Many rapidly growing urban areas seem to share a similar characteristic that development has occurred in large discrete sub-divisions. These areas of the city appear visually (from the air) as clear layers; dense development could be flanked by vacant land, the design of one sub-division may have no relation at all to the area next to it, one sub-division – or a network of highway infrastructure – may have been layered over the top of an exiting area with no regard for it. On the ground often these areas are infuriating to use – illegible, confusing and complex.
The immediate analogy for these cities would be that they have become Collage Cities – using both the definition of collage as a creative process, and Colin Rowe and Fred Koetter’s concept of Collage City. In both cases however, the collage leads to a unified, or clear whole albeit formed from distinct elements.
Another angle to understanding the collage is to use Bill Hillier’s discussion of order versus structure: although something may be planned and have the qualities that bring order to it – regularity, rhythm, etc, this may not create the hierarchy of spaces that results in a structure. Analysing these areas indeed shows that at a local scale each area has its own hierarchy but that this is often completely segregated from the structure of the wider city.
So by these definitions the cities in question are not Collage Cities as they do not create the equivalent of the complete visual image. What may be a closer term to describe these cities is that they are Montages.
Eisenstein’s description of Montage as an idea that arises from the collision of independent thoughts seems to be particularly apt for these areas. Montage Cities are the result of rapid urban growth; a product of international property investment and the illustration of ever increasing development aspiration (from the building to the urban block to the city). The effect of short political terms in sometimes unstable societies, and the continuous changing of personnel that makes it impossible to deliver long-term strategy. Population growth, rural to urban migration and an increasing middle class also contribute.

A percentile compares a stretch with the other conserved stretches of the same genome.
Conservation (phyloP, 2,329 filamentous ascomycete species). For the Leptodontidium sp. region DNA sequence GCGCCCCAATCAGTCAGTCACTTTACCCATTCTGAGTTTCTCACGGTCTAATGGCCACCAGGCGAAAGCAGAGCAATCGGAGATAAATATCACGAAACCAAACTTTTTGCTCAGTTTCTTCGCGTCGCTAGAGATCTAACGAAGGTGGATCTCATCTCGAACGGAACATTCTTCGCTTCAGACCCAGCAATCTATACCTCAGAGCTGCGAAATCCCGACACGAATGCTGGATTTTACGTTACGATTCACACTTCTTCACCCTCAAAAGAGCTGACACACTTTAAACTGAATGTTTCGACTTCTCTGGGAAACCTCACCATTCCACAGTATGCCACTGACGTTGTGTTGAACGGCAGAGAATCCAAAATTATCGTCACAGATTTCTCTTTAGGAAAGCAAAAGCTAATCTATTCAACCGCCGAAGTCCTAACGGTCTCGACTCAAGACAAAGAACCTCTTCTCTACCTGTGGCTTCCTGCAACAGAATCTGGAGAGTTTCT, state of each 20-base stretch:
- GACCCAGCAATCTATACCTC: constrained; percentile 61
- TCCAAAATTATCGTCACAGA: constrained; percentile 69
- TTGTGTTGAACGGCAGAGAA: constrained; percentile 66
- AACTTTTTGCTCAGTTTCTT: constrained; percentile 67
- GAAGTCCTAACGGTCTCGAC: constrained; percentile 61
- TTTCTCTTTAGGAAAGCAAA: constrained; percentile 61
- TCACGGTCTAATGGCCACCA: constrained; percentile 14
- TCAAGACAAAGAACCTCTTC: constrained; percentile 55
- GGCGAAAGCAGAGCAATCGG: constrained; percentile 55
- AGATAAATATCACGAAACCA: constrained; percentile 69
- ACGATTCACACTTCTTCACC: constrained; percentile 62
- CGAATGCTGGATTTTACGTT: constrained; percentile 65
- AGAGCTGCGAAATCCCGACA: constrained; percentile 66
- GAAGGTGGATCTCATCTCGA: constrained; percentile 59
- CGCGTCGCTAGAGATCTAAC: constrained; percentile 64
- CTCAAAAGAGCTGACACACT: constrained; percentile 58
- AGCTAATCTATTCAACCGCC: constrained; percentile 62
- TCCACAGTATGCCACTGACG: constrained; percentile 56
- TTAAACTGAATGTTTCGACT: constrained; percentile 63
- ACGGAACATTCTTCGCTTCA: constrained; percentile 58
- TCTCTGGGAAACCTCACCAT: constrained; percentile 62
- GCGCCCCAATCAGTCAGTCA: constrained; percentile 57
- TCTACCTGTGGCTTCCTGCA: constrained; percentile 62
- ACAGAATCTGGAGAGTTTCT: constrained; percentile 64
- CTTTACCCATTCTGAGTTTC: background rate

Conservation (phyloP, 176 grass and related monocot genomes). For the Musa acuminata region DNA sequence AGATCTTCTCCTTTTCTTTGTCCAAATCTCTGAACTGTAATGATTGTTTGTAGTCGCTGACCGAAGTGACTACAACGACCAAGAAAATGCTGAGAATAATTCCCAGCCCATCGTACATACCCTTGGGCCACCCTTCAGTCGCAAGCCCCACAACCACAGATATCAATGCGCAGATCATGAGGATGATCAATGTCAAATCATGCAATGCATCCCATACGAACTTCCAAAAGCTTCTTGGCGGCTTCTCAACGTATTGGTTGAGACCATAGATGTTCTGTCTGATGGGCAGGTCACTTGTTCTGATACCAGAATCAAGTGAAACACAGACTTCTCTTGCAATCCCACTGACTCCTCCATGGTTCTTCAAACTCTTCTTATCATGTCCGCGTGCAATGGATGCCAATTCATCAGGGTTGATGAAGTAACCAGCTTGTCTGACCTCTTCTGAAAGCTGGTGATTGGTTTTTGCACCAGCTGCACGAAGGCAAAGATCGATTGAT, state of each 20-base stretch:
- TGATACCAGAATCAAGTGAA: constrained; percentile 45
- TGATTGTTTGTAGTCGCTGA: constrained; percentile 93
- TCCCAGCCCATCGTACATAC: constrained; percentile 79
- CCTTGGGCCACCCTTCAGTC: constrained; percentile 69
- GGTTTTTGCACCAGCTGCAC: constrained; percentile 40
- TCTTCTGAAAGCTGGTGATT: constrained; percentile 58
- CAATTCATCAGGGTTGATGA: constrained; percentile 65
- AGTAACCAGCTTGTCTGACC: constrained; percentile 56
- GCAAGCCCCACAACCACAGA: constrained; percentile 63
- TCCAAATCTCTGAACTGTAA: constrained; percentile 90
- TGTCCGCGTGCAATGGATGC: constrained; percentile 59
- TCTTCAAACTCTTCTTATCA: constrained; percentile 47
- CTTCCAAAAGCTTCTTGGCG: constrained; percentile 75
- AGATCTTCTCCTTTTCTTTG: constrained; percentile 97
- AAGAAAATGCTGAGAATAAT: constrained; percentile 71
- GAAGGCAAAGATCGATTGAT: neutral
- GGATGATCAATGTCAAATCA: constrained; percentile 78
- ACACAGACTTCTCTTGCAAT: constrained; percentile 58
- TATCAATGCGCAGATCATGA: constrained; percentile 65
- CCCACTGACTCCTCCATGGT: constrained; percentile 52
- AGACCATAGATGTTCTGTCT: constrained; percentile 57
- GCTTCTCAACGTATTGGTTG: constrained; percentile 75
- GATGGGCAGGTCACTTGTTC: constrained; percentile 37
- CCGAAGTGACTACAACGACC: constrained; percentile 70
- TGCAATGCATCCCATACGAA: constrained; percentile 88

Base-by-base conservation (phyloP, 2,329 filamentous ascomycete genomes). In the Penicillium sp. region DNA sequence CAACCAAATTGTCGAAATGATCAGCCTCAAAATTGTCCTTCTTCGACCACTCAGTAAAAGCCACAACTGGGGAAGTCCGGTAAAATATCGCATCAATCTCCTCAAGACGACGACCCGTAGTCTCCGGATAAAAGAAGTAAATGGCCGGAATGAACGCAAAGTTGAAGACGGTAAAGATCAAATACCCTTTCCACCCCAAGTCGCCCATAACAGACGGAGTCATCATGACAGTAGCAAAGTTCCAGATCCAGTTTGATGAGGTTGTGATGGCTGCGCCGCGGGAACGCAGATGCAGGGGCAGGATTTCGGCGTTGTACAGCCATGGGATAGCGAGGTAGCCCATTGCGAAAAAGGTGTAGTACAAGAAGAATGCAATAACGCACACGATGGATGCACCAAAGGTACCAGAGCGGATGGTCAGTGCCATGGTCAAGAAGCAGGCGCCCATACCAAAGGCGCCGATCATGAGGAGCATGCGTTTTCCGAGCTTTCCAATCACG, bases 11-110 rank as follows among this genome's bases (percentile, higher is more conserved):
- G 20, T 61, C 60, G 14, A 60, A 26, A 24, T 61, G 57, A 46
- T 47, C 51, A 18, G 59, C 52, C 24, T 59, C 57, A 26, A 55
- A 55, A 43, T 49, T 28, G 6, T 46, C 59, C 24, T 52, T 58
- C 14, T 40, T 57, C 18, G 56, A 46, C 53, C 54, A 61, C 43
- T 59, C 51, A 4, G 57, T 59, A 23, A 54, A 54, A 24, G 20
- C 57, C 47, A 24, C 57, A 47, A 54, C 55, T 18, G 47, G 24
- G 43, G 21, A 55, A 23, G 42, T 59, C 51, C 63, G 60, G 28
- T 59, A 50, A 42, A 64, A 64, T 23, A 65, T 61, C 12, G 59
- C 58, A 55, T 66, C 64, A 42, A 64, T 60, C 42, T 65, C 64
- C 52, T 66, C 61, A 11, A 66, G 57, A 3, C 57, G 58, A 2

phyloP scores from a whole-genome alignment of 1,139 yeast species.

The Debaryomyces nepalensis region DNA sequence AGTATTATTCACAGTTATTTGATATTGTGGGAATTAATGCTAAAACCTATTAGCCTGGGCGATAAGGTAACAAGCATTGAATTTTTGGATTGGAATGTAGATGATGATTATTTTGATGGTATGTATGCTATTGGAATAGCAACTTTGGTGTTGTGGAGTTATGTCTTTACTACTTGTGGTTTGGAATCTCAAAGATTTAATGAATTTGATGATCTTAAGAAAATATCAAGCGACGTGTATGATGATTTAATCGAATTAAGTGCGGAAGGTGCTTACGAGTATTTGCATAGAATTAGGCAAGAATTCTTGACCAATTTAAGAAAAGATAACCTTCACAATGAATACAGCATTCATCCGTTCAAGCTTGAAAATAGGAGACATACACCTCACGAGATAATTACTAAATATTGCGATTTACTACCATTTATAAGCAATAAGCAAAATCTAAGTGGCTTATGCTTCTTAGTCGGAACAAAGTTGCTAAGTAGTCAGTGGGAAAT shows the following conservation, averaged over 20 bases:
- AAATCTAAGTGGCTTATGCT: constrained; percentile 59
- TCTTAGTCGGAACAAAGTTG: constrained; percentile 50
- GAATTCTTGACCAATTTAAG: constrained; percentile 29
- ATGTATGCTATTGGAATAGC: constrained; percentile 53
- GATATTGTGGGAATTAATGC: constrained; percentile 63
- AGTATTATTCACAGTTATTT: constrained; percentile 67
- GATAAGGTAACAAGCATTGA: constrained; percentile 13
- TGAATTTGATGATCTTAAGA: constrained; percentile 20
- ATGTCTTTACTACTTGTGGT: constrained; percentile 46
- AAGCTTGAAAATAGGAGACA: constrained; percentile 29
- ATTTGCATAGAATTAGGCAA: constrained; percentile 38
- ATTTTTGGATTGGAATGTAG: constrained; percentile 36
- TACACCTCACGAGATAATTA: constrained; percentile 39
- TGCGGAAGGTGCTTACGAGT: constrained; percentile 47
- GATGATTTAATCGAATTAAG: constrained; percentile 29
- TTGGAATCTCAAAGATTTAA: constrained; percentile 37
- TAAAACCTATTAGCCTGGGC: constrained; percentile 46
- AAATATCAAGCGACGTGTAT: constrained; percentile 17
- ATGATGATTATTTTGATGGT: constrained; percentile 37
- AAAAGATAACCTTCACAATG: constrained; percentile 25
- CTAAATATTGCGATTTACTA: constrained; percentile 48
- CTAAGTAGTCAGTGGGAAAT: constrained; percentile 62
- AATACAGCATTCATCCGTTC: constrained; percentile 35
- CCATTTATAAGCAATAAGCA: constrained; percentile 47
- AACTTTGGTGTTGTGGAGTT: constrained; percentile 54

Perhaps Montage Cities are in a transitional state to becoming Collage Cities, from small settlement to urban territory. In a few decades time perhaps the missing elements of structure will have been added, the interfaces between discrete areas adjusted to coordinate areas more strongly.
How long this transitional state will last is hard to say. It is made especially difficult by the question of whether current economic conditions and carbon intensive lifestyles have generated legal, spatial and infrastructural frameworks that are flexible enough to support this change.
A game of urban consequences?
The image at the top of this piece was an attempt to create an imaginary Montage City from sub-divisions taken from the Middle East and China, and pasted together on a section of virgin coast line. Whilst at the scale of the sub-division the characteristics are unsurprisingly consistent, there is some overall order which is missing from genuine Montage Cities. Perhaps the only way to create a Montage City is to leave something half finished and pass it on to someone else at a later date.
Montage City image by Ed Parham, July 2012, all other images from Google Earth.